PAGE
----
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Economic bubble.


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I dont understand the economy really. Not my field.

But there are a lot of up and down grafts, and the guy kinda sounds like he knows something about the economy.

And it does sound a bit ominous to me. Esp since ALL our equity (thats my only big economy word I know) is in the house...

And i wanted to keep the house and rent it if we go to aus on 457. But now I wonder...

What are your thoughts?

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Yes, my wife is in fiance and has similar views on the matter, we are selling our home. It's a sellers market at the moment, at least here in the Southern Suburbs, we've already had several enquirers and our house isn't even on the market yet! Also the interest rate is currently being held where it is until June, so we feel it's a good time to sell.

Also if you rent, what happens when/if a payment is defaulted on back in SA? Maybe you're ok if you are bond free, but having to find the money to pay it, either evict (which is a lengthy process) or find new tenants and repair anything from abroad can be a bit of a nightmare.



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I'm afraid I do not have anything intelligent to add :oops: but when reading any economic blog this quote comes to mind:

'An economist is an expert who will know tomorrow why the things he predicted yesterday didn't happen today.'-Laurence J. Peter

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It's all dependant in the tenant you get. You can get lovely ones, or it can be a real pain and a money pit with complaints every 5 minutes.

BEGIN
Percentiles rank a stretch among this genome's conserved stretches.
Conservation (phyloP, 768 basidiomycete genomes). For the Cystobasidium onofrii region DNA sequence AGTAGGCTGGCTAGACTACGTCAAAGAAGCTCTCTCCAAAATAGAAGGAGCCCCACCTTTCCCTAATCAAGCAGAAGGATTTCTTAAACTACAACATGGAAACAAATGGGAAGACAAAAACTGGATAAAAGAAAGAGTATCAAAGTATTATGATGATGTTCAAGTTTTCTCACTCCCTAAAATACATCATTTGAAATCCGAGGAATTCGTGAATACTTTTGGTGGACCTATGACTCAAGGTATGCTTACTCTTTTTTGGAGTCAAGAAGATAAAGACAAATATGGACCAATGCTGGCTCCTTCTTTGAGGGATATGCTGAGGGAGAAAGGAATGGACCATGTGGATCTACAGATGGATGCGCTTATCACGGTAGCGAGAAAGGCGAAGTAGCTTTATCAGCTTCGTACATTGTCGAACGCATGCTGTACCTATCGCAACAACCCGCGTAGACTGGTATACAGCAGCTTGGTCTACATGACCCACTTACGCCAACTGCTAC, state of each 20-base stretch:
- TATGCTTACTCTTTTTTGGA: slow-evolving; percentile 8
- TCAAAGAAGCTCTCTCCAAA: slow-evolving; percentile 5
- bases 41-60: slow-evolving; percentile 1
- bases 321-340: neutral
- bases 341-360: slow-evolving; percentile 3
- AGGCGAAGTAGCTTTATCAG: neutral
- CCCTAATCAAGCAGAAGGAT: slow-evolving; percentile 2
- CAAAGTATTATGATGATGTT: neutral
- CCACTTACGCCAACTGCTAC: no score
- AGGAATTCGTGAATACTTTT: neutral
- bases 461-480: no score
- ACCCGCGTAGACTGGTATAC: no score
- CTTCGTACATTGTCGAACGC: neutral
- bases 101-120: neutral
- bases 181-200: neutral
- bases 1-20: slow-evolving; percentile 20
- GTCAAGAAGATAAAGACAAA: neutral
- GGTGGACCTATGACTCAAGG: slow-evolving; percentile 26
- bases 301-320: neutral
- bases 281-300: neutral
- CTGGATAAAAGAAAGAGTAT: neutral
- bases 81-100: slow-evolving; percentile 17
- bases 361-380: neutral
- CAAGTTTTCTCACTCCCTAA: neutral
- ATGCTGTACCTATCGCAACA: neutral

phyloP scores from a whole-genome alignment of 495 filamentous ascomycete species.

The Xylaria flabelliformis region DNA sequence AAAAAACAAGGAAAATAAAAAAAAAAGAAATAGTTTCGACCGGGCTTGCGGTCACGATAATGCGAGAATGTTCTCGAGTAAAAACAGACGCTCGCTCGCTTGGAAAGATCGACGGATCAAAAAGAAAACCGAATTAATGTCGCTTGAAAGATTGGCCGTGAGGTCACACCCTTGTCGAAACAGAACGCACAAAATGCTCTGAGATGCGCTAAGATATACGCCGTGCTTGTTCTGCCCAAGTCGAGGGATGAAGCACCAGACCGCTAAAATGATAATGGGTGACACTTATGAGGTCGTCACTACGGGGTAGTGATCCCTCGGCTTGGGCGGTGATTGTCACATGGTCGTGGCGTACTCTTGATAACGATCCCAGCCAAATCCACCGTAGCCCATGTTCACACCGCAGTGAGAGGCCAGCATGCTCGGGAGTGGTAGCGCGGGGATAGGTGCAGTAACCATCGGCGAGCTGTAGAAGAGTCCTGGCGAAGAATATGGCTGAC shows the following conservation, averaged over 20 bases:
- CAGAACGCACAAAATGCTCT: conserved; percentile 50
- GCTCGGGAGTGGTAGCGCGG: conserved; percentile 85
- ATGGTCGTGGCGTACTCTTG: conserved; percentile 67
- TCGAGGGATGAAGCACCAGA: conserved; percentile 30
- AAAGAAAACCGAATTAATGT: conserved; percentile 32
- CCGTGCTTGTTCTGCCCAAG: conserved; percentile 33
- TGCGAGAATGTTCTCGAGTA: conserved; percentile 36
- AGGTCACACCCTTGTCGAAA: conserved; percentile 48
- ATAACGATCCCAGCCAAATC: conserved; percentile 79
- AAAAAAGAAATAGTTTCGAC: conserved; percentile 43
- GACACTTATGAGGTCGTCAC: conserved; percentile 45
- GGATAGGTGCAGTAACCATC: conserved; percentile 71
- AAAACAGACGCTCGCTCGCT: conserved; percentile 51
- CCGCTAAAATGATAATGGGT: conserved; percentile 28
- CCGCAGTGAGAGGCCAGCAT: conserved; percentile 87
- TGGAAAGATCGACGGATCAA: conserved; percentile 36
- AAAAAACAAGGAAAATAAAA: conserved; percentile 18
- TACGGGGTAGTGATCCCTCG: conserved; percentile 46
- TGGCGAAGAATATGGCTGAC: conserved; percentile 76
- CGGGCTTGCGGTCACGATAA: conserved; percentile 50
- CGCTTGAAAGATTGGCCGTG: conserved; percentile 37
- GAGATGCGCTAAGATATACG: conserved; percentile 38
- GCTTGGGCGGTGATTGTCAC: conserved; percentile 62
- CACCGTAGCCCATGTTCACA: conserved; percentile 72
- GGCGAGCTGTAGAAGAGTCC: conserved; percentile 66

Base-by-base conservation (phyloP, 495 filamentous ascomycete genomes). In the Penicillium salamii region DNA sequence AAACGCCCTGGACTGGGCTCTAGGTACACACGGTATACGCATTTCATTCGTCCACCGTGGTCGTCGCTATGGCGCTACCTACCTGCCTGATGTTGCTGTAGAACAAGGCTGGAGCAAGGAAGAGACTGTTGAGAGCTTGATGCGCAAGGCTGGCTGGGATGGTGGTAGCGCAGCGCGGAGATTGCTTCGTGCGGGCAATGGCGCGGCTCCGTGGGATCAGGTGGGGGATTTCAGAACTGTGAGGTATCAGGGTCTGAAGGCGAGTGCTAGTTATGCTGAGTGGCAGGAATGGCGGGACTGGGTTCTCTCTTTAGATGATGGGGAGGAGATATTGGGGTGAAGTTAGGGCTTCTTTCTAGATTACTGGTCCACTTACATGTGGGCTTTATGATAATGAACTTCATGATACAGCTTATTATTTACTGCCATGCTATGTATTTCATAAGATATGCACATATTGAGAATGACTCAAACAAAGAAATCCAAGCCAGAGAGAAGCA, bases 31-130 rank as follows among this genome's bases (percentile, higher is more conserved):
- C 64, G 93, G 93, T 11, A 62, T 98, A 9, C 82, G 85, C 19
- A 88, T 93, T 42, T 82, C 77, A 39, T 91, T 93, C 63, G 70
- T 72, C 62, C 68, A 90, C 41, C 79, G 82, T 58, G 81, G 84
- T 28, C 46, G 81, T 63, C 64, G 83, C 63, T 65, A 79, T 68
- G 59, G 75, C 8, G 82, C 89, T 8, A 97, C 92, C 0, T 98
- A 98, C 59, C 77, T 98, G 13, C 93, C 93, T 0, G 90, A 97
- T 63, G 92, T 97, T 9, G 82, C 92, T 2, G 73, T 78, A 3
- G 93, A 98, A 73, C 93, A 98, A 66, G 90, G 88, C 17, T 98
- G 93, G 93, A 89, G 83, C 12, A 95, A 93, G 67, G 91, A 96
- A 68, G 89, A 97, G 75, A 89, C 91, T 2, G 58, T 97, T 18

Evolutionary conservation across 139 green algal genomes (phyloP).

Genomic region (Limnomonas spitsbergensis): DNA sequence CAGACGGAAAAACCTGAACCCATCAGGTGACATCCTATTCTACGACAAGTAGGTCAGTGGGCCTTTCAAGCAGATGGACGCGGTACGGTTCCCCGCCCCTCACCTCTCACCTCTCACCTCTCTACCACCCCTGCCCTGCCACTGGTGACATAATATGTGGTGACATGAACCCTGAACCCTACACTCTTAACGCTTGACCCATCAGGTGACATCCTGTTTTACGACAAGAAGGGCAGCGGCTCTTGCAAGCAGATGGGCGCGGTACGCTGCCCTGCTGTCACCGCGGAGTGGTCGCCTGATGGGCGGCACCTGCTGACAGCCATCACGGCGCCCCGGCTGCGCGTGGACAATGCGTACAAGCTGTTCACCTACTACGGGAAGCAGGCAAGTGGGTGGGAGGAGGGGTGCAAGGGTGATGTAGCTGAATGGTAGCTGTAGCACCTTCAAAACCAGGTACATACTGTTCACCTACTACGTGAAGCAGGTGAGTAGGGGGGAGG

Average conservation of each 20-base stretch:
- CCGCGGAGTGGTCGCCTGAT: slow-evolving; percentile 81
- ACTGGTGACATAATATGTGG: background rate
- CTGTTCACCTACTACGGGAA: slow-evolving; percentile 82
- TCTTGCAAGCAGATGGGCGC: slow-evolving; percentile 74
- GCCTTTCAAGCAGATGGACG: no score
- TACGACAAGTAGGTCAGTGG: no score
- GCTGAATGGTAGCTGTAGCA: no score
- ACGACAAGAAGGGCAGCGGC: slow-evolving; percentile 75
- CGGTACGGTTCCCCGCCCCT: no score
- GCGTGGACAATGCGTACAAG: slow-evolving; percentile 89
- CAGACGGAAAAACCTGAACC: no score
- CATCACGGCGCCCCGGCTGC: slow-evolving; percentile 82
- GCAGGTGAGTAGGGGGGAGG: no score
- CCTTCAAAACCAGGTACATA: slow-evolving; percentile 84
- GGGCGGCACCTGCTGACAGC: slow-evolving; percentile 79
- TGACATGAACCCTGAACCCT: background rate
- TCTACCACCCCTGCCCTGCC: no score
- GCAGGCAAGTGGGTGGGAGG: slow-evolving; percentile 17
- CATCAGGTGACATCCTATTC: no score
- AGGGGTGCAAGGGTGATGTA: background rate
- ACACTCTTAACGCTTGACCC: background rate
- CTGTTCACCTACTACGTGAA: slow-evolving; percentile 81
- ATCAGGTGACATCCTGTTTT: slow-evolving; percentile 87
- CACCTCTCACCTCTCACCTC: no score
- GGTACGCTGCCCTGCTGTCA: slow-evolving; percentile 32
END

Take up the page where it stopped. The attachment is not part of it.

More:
You still have to pay letting commission, rates and repairs and what if they mess it up? Will you be up for capital gains tax in a few years (when it's no longer your principal place of residence)?

Not knowing what will happen to the ppty market in 5 years, I would venture to say sell rather and if you get any spare money out after settling your bond, you can invest at x percent. Your house value would have to grow by more than this percentage every year just to stay ahead of a cash investment.

We have an investment ppty in Bne and it is a huge pain. Everyone makes money (agents, repairman, bank, ATO, council) except us. I can't wait to get rid of it.

Edited by Bronwyn&Co
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Invariably, when people or even governments, have access to quick cheap, low interest money, they spend and spend.

This brings on debt . . . . . and more debt.

Just ask the Greeks all about quick, cheap (low interest), easy (very little credit check) money and how it all came back to bite them after they went on a spending binge.

The South African gov't is run by people I wouldn't vote for in a pink fit, so how do you reckon they are going to handle money that floods in for speculative purposes, largely????

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